This post is written by Gemma Houldey and originally appeared on her blog, Life in Crisis, where she shares research and reflections on stress and burnout in aid work. Gemma is an an aid worker, researcher, writer, human rights defender, yogi, conscious explorer, and activist. Follow her on Twitter @AidSoulSearch.
I recently finished reading the book Wild Zen: An Inner Roadmap to Humanity by Claire Higgins, which charts the experiences of humanitarian workers, including herself, and others who have undergone – and been transformed by – trauma, violence and other forms of extreme suffering.
Claire worked for more than ten years on humanitarian and human rights programmes, and now works as an executive coach. She has tested and trained in many different therapeutic methods as a means to healing herself as well as others; and Carl Jung’s twelve archetypes, which are the guideposts for this book, is one such method. In the book we learn about archetypes such as the Caregiver, the Explorer (also known as the Adventurer or Seeker), the Warrior (also known as the Hero) and the Sage through the eyes of some of the people Clare meets. These include a humanitarian worker who was shot in Chechnya, a bowel cancer survivor, a former political prisoner and several Continue reading
This post is written by Jennifer L. Robinson. Follow her on Twitter or Instagram at @thepenofjen.
The author with her brother somewhere on the road. Credit: Jennifer Robinson
When I left Iraq in the spring of 2016 after two full years responding to the Syrian refugee crisis and later to the overwhelming wave of internally displaced people from Mosul, I felt certain that I was done for a while. I knew I wanted a break and could commit to taking one. During that break I would learn to quiet myself, find my center, and focus on a season of creativity. When I said goodbye to my colleagues, I didn’t plan on seeing any of them for at least a year.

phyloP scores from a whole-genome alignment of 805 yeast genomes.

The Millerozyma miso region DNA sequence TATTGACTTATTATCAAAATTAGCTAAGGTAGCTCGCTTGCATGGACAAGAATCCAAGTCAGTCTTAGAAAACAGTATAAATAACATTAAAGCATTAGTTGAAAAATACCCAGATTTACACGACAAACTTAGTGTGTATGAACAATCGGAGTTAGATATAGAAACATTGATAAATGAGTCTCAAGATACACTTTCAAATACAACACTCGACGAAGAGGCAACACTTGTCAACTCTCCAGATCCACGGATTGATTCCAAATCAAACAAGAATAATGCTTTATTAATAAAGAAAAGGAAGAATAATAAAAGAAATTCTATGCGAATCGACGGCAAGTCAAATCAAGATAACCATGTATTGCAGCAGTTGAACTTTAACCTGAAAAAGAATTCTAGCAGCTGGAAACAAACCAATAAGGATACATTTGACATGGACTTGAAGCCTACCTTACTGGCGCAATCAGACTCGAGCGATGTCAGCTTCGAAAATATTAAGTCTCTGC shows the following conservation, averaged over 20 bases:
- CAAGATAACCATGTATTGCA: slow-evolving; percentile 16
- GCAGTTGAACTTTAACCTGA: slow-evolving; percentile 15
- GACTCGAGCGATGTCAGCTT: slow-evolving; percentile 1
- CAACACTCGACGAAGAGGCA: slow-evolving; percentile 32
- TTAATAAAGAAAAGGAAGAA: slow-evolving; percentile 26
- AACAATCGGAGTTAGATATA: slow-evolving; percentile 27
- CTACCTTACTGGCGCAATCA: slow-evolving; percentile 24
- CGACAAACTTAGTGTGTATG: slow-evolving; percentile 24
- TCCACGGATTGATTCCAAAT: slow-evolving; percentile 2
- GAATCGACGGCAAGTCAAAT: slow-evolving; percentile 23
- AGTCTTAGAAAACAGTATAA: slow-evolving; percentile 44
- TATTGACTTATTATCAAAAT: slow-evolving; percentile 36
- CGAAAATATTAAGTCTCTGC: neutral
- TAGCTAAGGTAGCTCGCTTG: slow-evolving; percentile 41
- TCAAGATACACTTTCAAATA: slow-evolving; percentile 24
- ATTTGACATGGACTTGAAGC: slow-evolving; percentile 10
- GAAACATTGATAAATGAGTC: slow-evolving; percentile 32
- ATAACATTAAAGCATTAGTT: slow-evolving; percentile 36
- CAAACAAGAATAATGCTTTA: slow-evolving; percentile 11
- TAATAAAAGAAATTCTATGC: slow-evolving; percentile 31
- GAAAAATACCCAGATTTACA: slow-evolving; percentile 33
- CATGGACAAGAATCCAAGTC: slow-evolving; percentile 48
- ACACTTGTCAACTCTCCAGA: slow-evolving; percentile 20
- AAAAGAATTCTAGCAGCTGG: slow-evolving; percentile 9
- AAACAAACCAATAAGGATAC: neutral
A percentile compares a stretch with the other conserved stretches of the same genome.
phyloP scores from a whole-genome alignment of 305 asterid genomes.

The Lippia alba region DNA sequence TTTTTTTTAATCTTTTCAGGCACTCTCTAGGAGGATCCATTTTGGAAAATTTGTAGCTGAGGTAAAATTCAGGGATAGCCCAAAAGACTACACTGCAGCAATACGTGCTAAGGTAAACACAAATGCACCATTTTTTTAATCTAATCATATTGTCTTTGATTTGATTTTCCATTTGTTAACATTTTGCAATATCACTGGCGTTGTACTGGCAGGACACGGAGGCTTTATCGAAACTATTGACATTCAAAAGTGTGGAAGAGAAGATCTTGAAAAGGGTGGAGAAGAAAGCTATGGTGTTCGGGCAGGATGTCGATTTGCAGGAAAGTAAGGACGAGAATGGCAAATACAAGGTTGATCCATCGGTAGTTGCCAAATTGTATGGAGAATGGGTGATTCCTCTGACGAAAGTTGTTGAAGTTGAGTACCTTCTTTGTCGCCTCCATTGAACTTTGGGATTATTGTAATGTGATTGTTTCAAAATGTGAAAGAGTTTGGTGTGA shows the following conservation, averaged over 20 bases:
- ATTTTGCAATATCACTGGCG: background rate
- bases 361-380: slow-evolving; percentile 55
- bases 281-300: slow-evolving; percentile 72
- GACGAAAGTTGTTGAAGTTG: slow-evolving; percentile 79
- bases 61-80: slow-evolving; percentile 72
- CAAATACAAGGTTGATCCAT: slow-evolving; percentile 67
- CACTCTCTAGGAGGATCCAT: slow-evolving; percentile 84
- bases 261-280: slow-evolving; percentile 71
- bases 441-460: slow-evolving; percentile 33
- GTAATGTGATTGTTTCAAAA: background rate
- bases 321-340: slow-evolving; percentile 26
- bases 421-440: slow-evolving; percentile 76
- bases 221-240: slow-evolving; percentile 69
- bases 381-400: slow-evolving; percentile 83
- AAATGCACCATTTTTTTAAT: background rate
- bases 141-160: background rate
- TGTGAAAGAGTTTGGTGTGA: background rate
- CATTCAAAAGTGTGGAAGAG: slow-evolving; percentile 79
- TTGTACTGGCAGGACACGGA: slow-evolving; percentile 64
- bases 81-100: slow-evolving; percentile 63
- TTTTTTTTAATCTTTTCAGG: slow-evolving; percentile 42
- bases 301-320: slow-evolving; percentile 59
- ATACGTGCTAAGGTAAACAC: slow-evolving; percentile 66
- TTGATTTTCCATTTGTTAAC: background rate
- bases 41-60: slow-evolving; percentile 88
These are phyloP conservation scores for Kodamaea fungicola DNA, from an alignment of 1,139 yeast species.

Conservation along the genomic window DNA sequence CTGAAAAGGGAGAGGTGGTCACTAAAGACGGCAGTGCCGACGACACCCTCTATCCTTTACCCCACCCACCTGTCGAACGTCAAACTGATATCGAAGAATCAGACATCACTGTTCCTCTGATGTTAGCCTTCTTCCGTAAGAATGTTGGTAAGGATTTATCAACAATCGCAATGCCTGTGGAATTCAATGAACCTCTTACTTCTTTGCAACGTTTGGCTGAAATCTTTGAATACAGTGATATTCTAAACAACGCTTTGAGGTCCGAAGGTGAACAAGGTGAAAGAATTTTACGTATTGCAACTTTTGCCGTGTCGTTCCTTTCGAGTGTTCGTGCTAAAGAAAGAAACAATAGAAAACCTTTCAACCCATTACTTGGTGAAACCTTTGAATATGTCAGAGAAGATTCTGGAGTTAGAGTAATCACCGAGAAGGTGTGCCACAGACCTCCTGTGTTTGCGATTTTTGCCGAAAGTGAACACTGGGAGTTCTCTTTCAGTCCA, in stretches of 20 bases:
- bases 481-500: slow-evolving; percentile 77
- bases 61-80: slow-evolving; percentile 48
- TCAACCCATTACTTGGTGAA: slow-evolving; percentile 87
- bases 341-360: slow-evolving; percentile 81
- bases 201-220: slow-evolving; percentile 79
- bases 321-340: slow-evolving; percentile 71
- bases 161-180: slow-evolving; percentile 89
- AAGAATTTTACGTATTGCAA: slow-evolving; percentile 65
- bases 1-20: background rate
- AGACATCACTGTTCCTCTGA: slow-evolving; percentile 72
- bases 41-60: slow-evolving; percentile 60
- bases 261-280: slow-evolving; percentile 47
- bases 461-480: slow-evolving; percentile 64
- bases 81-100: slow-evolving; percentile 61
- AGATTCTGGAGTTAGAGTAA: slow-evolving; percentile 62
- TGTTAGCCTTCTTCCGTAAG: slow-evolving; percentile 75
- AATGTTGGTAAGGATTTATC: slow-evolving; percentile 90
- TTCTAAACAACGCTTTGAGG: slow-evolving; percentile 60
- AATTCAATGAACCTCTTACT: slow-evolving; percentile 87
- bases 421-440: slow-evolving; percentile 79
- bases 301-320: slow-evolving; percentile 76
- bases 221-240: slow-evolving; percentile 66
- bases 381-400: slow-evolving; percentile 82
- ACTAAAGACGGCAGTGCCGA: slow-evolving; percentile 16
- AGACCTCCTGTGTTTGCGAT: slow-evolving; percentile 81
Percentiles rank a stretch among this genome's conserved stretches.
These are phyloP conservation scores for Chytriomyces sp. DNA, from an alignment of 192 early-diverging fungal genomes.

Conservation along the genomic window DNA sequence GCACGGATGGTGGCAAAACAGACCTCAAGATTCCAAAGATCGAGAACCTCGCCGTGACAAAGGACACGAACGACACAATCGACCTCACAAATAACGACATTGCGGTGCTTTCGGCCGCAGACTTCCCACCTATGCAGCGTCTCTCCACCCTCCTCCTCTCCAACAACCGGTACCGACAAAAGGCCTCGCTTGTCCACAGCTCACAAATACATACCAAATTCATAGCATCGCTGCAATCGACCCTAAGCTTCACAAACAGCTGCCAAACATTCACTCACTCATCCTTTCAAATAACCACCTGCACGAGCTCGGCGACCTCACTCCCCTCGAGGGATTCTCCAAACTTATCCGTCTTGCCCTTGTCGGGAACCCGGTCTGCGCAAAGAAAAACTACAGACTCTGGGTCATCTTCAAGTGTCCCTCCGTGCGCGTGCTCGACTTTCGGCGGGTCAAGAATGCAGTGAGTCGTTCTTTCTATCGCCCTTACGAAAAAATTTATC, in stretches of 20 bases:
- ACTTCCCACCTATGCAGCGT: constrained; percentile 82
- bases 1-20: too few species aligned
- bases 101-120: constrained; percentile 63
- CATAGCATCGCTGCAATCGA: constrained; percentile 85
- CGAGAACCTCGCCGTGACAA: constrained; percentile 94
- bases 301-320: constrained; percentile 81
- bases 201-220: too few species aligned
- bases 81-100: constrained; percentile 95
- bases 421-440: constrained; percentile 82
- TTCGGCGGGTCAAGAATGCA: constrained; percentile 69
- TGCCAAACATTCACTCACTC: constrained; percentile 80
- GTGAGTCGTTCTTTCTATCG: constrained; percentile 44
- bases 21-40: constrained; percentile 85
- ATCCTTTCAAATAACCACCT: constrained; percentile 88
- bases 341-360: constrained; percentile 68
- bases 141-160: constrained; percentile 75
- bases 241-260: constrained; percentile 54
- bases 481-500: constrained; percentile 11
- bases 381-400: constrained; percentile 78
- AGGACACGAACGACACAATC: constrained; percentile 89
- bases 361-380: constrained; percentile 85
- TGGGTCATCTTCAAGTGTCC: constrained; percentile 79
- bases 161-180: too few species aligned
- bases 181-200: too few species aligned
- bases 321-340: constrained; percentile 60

My dad picked me up from the airport in San Diego in a new (used) Mercedes, which we filled with the smell of fast food tacos. On the ride home, we chatted about my flight and the weather in Erbil, his work and latest golf scores. My dad was giving me the space to talk if I wanted; I was waiting for a question. After a few minutes we both decided to Continue reading
This post is written by Leora Ward. Leora is an aid worker and life coach who supports women in the humanitarian and caring professions through her organization, Healing in Service.
I was 24 when I first started working in West Africa, 25 when I moved to northern Uganda, and 26 when I took my first job in Darfur, Sudan. At the time, I got many comments from family and friends about my choice and decision to move so far away, to a war-torn country nonetheless. Some people found it idealistic, others thought it was “cute”, and then others called me a bleeding heart. I didn’t really take it personally at the time and never responded. The fact is that I didn’t have the words at that point to truly explain WHY I went into the humanitarian field. And, ever since then, I have bounced between altruistic responses about wanting to create a better world, to savior-like ones that sound something like, “well, someone’s got to do it!”
It wasn’t until much later that something clicked. I have coached women in the humanitarian and development fields for almost 2 years now. In doing so, I have gotten to know myself better and also understand the real reasons WHY we do this work. It seems Continue reading
This blog is written by Minna Järvenpää. For Minna, yoga and meditation have played a key role in regaining inner balance. She is now finding ways to share the tools she learned, through Tools for Inner Peace, which promotes the mental and emotional wellbeing of aid workers, journalists and other frontline professionals.